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CSU private partnerships 'essential' for QIPP

Partnerships between commissioning support units and the private sector will have an “essential” role in driving integrated care to enable the NHS to meet its efficiency challenge, HSJ has been told.

In an exclusive interview, Bob Ricketts, the NHS Commissioning Board’s director of commissioning support strategy and market development, and Andrew Kenworthy, its interim director of the CSU transition programme, agreed that CSUs were “essential” to the NHS’s ability to deliver on the quality, innovation, productivity and prevention programme.

Mr Ricketts said: “Commissioners are not going to deliver the QIPP challenge unless they commission differently.

“You want to create an integrated care pathway where there’s a focus on prevention, using the right mix of community and acute services, so you need to get the incentives right for that.

“You probably want five or nine year contracts – as part of that you probably want gain share and pain share, all the risk stuff. It makes sense to grow support services and get them to focus on that much more demanding, sophisticated commissioning for transformation. That’s the big agenda.”

Mr Ricketts said he foresaw several markets in commissioning support services developing over the coming years, with different markets around functions like communications and human resources “as opposed to the rather more sophisticated approach in place around commissioning for outcomes, commissioning care pathways”.

The markets would be different for each commissioning support “service line” – CSU functions were divided into seven service lines earlier in the assurance process, and are currently categorised into 30 types. There could be different procurement frameworks or industry standards for each service line.

He said a strategy for developing markets for excellent commissioning support services would be published in six months.

Mr Kenworthy was unable to give any detail on how CSU data management and integration centres would be funded. The centres will be run by some CSUs to process and link data from the health and social care sectors and feed it up to the NHS Information Centre – but there is widespread concern in among CSUs over how they will be paid for.

Readers' comments (6)

  • I'm sorry but these people seem to be getting more and more detatched from the every day reality that most of us commissioners and providers are trying to cope with.

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  • "as part of that you probably want gain share and pain share, all the risk stuff."

    That's fine. Until people realise that the independent sector view is that dealing with "all the risk stuff" has a cost attached to it.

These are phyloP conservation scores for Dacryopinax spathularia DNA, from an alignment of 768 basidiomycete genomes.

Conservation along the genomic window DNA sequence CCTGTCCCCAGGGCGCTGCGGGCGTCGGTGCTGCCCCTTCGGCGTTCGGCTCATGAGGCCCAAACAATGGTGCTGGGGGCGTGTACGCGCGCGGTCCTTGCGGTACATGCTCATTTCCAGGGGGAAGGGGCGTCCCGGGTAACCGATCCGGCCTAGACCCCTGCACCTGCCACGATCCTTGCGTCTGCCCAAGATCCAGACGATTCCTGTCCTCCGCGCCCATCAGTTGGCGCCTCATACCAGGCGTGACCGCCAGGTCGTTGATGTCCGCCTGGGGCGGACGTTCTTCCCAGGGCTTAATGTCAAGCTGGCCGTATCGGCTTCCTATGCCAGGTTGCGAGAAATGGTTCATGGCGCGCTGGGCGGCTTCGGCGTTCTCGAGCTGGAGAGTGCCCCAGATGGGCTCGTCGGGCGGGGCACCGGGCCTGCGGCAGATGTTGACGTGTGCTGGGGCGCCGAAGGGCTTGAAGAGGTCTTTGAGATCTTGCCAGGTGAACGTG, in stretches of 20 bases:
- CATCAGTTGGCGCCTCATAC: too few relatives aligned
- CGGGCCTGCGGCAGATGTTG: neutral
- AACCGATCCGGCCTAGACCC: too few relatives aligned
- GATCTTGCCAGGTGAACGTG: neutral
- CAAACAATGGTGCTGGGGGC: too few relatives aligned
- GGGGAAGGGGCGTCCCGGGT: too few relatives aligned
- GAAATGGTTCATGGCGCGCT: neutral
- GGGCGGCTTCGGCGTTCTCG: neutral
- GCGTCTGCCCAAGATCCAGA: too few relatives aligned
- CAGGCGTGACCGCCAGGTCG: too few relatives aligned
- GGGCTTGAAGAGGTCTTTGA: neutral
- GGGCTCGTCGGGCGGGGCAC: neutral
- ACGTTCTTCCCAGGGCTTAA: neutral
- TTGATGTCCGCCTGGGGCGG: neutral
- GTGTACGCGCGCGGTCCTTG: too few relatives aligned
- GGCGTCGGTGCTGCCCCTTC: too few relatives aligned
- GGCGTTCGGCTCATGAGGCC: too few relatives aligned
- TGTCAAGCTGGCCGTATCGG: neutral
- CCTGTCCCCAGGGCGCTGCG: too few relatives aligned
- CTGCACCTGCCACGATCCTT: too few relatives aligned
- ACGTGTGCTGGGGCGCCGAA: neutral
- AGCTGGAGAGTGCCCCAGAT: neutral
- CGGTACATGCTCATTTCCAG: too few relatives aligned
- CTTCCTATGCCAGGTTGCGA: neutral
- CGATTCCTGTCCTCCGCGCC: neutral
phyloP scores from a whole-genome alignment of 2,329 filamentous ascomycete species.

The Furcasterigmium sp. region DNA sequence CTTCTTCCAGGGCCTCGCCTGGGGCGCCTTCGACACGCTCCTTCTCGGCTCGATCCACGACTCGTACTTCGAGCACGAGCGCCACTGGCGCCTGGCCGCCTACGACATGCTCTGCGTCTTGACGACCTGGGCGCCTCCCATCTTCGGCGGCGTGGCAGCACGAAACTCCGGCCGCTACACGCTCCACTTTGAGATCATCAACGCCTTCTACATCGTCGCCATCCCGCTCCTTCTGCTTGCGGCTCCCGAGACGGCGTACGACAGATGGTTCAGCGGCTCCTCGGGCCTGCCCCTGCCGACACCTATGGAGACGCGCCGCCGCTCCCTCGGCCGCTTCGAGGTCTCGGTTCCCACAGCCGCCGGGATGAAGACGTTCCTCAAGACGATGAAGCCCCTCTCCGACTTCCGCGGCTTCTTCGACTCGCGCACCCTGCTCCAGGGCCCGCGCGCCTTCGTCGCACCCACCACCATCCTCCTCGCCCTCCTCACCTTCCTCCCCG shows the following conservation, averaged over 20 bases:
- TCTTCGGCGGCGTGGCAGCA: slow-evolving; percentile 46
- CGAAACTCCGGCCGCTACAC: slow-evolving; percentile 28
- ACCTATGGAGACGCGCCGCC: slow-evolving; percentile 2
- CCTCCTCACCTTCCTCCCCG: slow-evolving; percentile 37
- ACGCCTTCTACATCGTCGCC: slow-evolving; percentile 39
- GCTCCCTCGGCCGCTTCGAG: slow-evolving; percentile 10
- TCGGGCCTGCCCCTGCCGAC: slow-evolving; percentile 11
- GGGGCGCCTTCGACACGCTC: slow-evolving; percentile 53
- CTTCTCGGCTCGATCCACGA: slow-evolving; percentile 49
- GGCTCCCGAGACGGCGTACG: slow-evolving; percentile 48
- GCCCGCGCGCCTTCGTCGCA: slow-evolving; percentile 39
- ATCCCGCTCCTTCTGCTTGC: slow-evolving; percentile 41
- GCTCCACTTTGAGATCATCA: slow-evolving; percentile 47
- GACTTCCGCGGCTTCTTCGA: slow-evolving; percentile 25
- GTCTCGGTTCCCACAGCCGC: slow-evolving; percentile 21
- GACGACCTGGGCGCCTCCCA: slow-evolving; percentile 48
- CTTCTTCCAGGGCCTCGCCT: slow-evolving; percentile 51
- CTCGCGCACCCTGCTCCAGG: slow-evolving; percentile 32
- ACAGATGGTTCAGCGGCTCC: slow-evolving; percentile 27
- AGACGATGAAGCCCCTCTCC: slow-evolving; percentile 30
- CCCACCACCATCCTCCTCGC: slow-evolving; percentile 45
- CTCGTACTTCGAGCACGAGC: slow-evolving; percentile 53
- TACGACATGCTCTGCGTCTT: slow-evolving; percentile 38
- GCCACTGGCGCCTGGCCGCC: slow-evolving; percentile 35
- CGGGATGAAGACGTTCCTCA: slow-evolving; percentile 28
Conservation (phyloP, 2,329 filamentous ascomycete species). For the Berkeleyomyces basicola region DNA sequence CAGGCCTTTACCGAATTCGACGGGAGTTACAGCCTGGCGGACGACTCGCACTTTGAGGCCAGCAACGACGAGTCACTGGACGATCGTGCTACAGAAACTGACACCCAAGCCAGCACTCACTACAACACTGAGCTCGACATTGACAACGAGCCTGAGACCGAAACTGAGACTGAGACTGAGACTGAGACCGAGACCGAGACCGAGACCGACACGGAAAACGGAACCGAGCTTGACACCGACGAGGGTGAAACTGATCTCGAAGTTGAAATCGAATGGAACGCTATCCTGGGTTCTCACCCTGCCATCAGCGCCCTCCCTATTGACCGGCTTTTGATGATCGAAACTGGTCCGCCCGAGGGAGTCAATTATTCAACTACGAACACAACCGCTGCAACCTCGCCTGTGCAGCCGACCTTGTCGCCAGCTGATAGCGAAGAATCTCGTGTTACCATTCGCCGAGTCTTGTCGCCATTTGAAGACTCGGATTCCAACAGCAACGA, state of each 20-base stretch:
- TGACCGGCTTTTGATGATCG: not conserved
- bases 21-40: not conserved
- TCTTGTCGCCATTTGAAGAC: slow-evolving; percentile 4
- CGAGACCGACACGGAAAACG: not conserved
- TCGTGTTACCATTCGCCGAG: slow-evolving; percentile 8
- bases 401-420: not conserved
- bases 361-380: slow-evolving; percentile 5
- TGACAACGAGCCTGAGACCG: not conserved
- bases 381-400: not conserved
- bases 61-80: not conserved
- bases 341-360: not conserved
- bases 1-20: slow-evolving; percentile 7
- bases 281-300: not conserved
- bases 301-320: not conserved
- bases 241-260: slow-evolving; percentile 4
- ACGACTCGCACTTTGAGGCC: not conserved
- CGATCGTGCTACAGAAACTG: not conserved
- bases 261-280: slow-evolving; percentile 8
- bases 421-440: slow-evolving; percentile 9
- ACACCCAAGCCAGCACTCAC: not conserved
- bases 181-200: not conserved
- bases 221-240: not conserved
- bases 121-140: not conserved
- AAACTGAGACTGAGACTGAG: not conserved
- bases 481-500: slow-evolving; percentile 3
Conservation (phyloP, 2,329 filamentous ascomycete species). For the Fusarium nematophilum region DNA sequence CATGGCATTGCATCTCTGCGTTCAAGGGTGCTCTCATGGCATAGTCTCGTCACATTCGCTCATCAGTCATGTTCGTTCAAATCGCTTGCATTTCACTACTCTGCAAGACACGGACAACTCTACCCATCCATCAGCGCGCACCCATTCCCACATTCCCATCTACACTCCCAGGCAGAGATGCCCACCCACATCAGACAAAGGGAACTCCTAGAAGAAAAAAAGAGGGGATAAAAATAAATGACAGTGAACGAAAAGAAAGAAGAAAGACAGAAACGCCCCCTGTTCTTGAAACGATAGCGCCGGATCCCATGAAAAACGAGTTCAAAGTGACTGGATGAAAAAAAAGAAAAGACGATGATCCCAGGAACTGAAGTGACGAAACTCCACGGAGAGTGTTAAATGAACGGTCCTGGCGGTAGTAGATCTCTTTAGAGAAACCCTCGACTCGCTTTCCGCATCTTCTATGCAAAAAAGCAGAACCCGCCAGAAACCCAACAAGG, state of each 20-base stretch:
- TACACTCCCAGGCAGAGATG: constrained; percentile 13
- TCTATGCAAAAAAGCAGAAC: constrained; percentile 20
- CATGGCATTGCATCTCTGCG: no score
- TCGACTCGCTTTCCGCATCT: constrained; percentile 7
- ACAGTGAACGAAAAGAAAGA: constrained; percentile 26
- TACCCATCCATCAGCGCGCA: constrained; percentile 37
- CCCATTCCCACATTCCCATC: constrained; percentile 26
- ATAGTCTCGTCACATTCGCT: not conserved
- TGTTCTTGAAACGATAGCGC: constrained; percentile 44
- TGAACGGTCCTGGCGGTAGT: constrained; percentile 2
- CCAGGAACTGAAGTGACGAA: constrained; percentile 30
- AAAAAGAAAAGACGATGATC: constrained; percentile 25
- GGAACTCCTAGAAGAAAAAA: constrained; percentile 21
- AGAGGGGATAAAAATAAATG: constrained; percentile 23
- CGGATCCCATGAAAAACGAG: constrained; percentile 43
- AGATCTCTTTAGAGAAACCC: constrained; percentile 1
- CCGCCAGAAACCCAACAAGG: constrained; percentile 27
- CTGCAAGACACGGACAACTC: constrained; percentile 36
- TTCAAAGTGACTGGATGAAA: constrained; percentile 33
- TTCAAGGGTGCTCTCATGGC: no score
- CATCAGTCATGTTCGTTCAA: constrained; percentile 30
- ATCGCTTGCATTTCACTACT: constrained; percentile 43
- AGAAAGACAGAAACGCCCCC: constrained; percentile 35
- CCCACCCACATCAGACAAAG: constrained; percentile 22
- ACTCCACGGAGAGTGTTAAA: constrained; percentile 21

If the risk proves to be higher than forecast, be ready for the sort of back tracking we've seen today with West Coast Main Line, but if it goes the other way (and indepdent sector "wins big") be ready for PFI-esque criticism.

    In the meantime "all the risk stuff" doesn't sound too threatening does it?

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  • I cannot imagine any pain being shared by the private sectoor, Causing pain seems the most likely option,
    Existing NHS providers will bear the pain from what is coming. No doubt as idependent GPs & their CCGs will prosper.

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  • "as part of that you probably want gain share and pain share, all the risk stuff."

    Agree with above comments; the private sector will gain share and the NHS will risk share aka hold all the risk as it has done in all market failures to date.

    I don't see how Ricketts gets from “Commissioners are not going to deliver the QIPP challenge unless they commission differently" to the need for competition between commissioners. Bizarre!

    However if he wants competition the answer as Roy Lilley has pointed out is for CCGs to merge asap so CSUs are squeezed out but this will require some bottle on the part of relatively new and inexperienced board members. Have they the guts or the competence?

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  • The still emerging problem is the very marked shift in negotiating power towards the acute providers. They have attracted many of the best finance and quality staff from the PCTs and are running rings around the new CCGs. Watch as the referrals go up, the acutes desperately squeezing more and more from their control of most of the system and the new CSUs also gaming the resulting confusion to push for a bigger slice of the running costs. QIPP is a fiction in most places. Few real improvements have been made and the 'successes' claimed in the last year have just been shuffling paper around to give the appearance of savings. The wheels are coming off I am afraid and it's going to get very bloody quite soon.

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  • "CSU private partnerships 'essential' for QIPP"

    You mean essential for the maintainance of the lifestyle to which management consultants/McKinsey/PA Consulting have become accustomed............

    Bob Ricketts: now there's a brain of such magnitude we should hang on his every word. It would be considered libellous if I said what I really thought, having had dealings in the past.

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